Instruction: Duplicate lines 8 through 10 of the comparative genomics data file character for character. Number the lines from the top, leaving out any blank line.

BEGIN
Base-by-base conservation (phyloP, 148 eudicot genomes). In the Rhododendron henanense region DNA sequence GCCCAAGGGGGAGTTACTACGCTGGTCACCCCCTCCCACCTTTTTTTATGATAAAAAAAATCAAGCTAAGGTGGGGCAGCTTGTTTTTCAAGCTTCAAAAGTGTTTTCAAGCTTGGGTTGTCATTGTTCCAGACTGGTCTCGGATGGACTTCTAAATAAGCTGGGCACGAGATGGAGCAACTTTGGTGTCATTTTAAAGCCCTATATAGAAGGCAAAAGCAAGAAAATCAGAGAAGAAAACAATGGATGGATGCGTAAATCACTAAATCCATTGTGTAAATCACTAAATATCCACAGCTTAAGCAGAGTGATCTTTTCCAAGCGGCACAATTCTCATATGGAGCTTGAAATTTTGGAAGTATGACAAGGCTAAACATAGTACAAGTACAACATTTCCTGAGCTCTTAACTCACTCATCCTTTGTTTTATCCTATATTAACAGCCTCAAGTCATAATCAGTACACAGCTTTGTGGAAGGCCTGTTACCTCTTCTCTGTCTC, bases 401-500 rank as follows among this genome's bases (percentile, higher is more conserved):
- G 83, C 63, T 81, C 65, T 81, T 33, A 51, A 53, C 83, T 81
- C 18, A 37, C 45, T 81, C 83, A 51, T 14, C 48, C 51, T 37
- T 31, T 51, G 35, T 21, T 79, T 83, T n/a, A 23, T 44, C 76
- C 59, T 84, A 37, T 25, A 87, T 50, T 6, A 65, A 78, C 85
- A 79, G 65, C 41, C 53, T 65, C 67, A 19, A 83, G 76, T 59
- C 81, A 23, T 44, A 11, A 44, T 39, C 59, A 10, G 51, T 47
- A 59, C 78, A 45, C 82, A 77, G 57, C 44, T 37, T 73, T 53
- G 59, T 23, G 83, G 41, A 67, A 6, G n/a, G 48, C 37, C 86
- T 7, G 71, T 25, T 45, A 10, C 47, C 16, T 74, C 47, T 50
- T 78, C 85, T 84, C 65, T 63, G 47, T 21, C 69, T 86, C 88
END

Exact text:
- A 59, C 78, A 45, C 82, A 77, G 57, C 44, T 37, T 73, T 53
- G 59, T 23, G 83, G 41, A 67, A 6, G n/a, G 48, C 37, C 86
- T 7, G 71, T 25, T 45, A 10, C 47, C 16, T 74, C 47, T 50